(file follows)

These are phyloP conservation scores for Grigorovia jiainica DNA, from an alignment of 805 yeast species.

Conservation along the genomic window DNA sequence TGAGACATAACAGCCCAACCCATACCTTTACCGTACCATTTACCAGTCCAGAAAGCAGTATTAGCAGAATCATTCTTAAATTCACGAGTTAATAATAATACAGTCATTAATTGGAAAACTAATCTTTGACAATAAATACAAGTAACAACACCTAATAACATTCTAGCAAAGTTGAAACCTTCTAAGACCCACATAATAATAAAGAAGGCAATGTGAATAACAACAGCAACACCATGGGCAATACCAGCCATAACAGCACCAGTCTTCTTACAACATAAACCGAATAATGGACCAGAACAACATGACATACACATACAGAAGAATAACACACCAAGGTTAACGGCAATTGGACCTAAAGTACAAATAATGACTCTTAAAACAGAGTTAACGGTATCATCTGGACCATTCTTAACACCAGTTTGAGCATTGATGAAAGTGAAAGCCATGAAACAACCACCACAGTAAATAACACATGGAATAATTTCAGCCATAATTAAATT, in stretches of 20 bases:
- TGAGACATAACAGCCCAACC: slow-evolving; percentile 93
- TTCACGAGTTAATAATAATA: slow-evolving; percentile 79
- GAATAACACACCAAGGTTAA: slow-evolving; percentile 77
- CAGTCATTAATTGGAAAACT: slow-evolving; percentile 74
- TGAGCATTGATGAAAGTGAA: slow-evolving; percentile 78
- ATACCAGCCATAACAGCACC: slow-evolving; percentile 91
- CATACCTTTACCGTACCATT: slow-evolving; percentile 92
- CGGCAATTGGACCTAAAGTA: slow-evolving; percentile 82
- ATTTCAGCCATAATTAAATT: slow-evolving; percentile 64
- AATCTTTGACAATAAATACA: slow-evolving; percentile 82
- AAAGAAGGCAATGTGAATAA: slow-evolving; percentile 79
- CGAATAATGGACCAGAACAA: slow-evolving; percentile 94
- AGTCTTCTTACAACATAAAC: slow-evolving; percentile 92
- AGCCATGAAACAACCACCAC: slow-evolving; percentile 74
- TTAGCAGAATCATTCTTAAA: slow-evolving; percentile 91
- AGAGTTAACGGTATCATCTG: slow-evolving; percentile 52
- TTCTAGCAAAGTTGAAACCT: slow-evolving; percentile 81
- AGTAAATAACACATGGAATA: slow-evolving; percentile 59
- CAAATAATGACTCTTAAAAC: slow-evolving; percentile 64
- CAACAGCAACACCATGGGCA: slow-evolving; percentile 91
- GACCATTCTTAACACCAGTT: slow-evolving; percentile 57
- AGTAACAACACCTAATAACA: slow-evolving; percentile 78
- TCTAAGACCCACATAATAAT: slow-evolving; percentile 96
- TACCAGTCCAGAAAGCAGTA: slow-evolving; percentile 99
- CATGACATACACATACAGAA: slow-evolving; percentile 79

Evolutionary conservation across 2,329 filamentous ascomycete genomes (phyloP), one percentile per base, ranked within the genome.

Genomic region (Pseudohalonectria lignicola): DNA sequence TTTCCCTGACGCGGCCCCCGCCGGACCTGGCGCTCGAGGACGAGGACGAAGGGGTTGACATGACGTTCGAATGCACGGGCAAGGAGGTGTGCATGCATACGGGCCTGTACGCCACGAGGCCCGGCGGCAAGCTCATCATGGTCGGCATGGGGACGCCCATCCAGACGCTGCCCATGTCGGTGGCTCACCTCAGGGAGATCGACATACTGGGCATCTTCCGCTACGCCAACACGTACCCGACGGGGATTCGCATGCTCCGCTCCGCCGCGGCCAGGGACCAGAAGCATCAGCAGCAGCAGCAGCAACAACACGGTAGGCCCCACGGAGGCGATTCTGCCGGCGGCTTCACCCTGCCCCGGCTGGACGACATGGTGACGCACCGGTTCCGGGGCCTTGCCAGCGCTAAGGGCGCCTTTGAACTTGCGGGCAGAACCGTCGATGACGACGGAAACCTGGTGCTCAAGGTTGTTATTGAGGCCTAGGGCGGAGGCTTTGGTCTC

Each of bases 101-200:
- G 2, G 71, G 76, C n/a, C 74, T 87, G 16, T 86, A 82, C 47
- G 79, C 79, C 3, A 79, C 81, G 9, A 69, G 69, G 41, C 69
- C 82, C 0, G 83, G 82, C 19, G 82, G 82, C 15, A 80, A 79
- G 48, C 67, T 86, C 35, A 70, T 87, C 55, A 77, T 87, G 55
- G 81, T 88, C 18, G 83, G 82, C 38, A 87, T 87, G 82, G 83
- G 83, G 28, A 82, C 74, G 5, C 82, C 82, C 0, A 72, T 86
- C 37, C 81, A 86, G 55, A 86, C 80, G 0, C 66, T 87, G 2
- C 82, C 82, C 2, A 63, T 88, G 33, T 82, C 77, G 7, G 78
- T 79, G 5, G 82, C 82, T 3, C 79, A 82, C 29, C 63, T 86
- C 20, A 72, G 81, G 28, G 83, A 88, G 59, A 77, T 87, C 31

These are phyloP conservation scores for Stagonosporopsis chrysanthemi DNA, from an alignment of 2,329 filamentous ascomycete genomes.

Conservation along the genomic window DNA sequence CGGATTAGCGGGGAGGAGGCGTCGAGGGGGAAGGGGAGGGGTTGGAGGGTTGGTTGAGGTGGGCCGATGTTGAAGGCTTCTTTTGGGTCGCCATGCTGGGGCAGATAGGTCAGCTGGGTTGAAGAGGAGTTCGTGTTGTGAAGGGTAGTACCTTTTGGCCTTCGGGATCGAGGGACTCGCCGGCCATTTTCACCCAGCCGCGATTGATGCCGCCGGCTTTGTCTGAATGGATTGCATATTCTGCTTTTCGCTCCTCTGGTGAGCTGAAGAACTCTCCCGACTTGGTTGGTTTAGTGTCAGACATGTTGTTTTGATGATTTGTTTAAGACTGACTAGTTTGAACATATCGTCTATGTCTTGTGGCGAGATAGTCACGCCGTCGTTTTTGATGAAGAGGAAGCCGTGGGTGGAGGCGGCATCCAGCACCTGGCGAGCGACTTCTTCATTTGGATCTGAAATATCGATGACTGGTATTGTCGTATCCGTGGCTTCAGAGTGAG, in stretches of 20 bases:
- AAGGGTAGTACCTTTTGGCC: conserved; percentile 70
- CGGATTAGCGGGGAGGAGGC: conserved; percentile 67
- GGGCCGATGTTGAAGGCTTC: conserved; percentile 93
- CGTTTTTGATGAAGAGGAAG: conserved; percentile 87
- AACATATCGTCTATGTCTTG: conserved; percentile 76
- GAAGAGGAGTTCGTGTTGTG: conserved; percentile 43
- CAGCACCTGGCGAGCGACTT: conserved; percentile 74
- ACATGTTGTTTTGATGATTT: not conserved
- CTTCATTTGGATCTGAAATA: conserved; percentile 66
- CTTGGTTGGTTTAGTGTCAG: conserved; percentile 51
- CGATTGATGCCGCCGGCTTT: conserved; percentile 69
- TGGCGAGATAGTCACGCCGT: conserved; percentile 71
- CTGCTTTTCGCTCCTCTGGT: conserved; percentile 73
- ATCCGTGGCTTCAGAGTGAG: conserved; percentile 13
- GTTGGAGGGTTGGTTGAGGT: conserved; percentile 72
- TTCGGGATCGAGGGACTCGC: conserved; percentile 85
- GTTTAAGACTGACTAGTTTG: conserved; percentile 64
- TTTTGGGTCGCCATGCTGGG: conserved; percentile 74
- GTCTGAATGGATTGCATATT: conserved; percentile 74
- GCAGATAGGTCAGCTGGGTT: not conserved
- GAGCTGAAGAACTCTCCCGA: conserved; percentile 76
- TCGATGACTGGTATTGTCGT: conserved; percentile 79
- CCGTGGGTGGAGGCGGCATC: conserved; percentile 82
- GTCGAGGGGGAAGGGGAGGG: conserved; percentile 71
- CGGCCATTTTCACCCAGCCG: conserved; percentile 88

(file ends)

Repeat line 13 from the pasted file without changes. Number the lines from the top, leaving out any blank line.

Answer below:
- AAAGAAGGCAATGTGAATAA: slow-evolving; percentile 79